September 2016
Volume 57, Issue 12
Open Access
ARVO Annual Meeting Abstract  |   September 2016
Differences in visual complaints between glaucoma patients and controls are more pronounced in extreme luminance conditions
Author Affiliations & Notes
  • Ronald AJM Bierings
    Ophthalmology, University of Groningen, University Medical Center Groningen, Groningen, Netherlands
  • Eric van Sonderen
    Department of Health Sciences, University of Groningen, University Medical Center Groningen, Groningen, Netherlands
  • Nomdo M Jansonius
    Ophthalmology, University of Groningen, University Medical Center Groningen, Groningen, Netherlands
  • Footnotes
    Commercial Relationships   Ronald Bierings, None; Eric van Sonderen, None; Nomdo Jansonius, None
  • Footnotes
    Support  Stichting Nederlands Oogheelkundig Onderzoek
Investigative Ophthalmology & Visual Science September 2016, Vol.57, 5598. doi:
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      Ronald AJM Bierings, Eric van Sonderen, Nomdo M Jansonius; Differences in visual complaints between glaucoma patients and controls are more pronounced in extreme luminance conditions. Invest. Ophthalmol. Vis. Sci. 2016;57(12):5598.

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      © ARVO (1962-2015); The Authors (2016-present)

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Abstract

Purpose : Glaucoma patients often complain about poor vision in extreme (low or high, or suddenly changing) luminance conditions whereas visual performance with optimal luminance tends to be rated as normal. We developed a questionnaire with 41 luminance-specific questions to assess (1) if visual complaints of glaucoma patients are, compared to controls, indeed more pronounced in extreme luminance conditions and (2) if a combination of luminance-specific questions could differentiate glaucoma patients from controls.

Methods : We sent a questionnaire to 221 glaucoma patients randomly selected from our outpatient perimetry database; controls were primarily their spouses. Questions were addressing visual performance under five conditions: (1) presumed optimal luminance (outdoor on a cloudy day), (2) low luminance (outdoor at night), (3) high luminance (outdoor on a sunny day), (4) sudden decrease in luminance, and (5) sudden increase. For each category, we selected the question that differentiated best between both groups. A decision tree (CHAID) was used to determine sensitivity and specificity of detecting glaucoma with the five selected questions.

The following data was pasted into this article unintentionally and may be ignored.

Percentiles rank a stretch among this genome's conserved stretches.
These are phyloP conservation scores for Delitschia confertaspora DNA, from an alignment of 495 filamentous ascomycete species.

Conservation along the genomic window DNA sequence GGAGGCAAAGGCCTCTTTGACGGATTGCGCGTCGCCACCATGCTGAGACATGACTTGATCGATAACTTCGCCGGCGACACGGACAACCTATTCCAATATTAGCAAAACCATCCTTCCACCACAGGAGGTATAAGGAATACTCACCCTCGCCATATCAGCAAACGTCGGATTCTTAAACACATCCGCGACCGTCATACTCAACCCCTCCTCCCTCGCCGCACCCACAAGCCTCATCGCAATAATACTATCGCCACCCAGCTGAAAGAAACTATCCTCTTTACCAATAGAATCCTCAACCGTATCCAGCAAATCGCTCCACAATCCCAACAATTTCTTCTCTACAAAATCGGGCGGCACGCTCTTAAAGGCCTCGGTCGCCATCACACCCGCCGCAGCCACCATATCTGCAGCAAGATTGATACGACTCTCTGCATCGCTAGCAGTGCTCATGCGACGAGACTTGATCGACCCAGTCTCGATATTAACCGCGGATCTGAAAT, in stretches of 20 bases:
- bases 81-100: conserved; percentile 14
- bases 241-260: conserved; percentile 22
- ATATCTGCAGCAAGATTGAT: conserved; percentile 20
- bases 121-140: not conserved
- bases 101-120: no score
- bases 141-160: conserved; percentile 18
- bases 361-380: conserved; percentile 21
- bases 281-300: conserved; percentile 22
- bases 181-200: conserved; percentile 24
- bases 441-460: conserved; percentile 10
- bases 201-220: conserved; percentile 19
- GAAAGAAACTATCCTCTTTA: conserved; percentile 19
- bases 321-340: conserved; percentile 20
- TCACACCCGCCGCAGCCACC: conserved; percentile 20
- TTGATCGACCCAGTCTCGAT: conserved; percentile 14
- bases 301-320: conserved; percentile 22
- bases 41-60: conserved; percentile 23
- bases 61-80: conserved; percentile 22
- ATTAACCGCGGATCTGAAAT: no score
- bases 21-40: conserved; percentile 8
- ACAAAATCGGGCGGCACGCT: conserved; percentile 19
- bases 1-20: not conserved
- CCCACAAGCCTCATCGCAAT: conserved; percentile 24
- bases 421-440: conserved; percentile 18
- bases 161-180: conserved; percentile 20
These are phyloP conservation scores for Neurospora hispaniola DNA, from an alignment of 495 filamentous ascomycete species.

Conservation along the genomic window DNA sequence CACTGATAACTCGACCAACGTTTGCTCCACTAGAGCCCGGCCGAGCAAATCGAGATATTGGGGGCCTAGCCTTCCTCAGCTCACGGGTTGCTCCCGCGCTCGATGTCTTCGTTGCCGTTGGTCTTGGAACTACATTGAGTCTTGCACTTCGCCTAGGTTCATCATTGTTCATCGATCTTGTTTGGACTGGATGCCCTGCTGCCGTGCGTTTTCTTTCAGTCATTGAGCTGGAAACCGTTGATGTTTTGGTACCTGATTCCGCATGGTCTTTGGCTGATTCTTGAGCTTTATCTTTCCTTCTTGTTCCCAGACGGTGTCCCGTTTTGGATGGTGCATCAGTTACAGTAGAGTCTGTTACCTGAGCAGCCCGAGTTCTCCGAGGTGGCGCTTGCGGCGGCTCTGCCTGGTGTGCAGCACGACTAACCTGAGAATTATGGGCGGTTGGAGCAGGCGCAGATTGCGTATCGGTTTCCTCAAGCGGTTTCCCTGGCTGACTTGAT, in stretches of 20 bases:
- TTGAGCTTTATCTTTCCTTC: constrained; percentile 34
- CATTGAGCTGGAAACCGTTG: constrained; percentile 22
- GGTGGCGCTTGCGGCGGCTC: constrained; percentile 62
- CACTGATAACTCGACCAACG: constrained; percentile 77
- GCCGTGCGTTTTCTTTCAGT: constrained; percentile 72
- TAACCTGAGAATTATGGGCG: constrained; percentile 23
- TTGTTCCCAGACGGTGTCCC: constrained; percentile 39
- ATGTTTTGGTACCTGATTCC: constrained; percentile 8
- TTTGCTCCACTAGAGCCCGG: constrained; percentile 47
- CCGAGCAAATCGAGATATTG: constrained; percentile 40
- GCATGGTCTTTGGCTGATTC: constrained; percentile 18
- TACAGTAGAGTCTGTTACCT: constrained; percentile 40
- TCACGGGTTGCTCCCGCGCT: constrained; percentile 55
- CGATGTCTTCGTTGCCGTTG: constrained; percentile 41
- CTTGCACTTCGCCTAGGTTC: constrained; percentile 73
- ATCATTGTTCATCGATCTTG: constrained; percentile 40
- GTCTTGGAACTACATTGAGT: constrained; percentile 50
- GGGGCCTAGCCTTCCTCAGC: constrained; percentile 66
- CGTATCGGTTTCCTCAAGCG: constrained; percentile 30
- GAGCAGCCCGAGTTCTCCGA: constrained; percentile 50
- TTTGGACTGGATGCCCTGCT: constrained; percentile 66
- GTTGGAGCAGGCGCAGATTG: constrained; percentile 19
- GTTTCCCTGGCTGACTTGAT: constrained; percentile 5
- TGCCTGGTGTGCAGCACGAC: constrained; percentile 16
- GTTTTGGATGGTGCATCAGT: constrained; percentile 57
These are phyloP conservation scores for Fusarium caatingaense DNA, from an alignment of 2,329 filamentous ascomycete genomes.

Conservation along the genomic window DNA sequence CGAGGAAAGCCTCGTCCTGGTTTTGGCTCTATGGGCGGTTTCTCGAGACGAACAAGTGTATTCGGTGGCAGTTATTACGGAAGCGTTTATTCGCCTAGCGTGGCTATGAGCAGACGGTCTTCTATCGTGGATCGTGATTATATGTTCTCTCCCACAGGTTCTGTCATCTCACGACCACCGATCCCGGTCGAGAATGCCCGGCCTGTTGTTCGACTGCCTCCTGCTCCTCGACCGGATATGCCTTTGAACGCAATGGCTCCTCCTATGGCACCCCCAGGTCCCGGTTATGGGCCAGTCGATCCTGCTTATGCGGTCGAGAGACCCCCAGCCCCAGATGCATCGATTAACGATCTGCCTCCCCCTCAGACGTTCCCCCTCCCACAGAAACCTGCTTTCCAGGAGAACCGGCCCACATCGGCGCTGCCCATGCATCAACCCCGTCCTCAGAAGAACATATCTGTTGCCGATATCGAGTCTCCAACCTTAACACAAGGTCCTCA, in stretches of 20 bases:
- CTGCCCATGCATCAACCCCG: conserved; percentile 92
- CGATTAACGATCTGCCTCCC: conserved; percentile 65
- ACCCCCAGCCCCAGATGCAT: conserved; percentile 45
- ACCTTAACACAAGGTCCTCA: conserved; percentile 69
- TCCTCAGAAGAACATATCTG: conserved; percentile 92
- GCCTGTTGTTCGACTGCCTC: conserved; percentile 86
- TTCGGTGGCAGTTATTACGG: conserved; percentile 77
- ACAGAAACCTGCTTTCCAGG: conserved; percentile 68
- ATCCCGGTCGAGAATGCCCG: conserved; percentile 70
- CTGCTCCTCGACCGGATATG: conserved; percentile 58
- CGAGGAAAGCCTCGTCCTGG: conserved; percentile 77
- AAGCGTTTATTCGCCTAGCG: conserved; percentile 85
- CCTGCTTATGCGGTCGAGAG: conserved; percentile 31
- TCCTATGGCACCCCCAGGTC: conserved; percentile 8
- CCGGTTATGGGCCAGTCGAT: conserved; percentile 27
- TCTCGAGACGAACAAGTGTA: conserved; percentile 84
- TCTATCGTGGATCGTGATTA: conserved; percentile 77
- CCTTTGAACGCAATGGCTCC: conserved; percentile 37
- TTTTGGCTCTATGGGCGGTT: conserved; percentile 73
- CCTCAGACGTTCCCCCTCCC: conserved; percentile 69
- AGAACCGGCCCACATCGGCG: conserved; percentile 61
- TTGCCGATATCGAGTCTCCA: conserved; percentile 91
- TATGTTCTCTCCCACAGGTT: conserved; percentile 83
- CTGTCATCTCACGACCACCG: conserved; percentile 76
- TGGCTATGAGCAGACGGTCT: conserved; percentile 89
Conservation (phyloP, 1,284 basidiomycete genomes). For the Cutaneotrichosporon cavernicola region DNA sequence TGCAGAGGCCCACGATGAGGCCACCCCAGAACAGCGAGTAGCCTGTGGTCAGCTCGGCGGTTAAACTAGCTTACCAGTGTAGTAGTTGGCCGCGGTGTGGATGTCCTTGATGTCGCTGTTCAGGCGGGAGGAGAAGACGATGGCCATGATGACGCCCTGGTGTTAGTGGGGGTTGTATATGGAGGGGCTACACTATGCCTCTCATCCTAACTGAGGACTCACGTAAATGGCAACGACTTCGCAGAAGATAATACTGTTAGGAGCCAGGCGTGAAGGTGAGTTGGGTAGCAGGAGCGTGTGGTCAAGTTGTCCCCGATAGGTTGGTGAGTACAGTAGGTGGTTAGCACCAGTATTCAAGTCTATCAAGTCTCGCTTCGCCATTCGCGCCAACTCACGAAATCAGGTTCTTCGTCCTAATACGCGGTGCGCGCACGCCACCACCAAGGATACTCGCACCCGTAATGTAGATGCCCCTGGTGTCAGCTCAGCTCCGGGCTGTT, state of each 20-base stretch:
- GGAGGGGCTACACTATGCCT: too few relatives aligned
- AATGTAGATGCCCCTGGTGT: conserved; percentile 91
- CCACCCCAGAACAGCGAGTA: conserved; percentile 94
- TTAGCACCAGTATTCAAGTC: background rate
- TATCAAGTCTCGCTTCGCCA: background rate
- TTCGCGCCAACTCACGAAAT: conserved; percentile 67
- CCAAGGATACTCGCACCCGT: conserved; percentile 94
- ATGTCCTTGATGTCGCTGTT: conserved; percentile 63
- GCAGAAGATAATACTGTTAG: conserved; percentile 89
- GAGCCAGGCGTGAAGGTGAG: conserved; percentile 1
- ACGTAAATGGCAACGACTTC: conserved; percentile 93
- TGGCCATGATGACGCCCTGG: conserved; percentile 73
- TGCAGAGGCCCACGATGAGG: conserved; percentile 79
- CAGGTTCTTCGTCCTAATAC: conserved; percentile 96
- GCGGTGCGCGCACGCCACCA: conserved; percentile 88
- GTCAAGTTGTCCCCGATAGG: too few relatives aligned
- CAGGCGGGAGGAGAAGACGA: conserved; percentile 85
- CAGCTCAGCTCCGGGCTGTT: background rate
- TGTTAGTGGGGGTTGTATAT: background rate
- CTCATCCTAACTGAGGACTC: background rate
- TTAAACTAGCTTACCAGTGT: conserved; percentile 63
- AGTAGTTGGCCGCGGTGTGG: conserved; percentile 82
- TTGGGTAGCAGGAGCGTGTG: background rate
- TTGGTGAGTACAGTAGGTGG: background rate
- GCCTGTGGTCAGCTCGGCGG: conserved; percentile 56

Results : We retrieved 178 questionnaires from the glaucoma patients (response rate 81%); 182 controls completed the questionnaire. Mean (SD) age of the patients and controls was 72.2 (10.0) and 65.7 (10.8) years, respectively (P<0.001). The median (IQR) Humphrey field analyzer mean deviation of the patients’ best eye was -4.7 (-2.0 to -11.3) dB. Glaucoma patients reported more complaints compared to controls in dark (50 versus 7%), light (35 versus 4%), light-to-dark (37 versus 4%) , and dark-to-light (34 versus 6%) conditions. Optimal luminance resulted in a smaller difference between the groups (13% versus 0%). The decision tree resulted in a sensitivity of 62% and specificity of 98%. Using an age-matched subgroup of controls, the specificity was 96%. The dark condition discriminated best, but all were contributing.

Conclusions : Differences in visual complaints between glaucoma patients and controls are more pronounced in extreme luminance conditions than with optimal luminance. With only five luminance-specific questions, it is possible to differentiate glaucoma patients from controls with a good sensitivity and a high specificity. If confirmed in an independent group, these findings offer a novel approach to glaucoma screening.

This is an abstract that was submitted for the 2016 ARVO Annual Meeting, held in Seattle, Wash., May 1-5, 2016.

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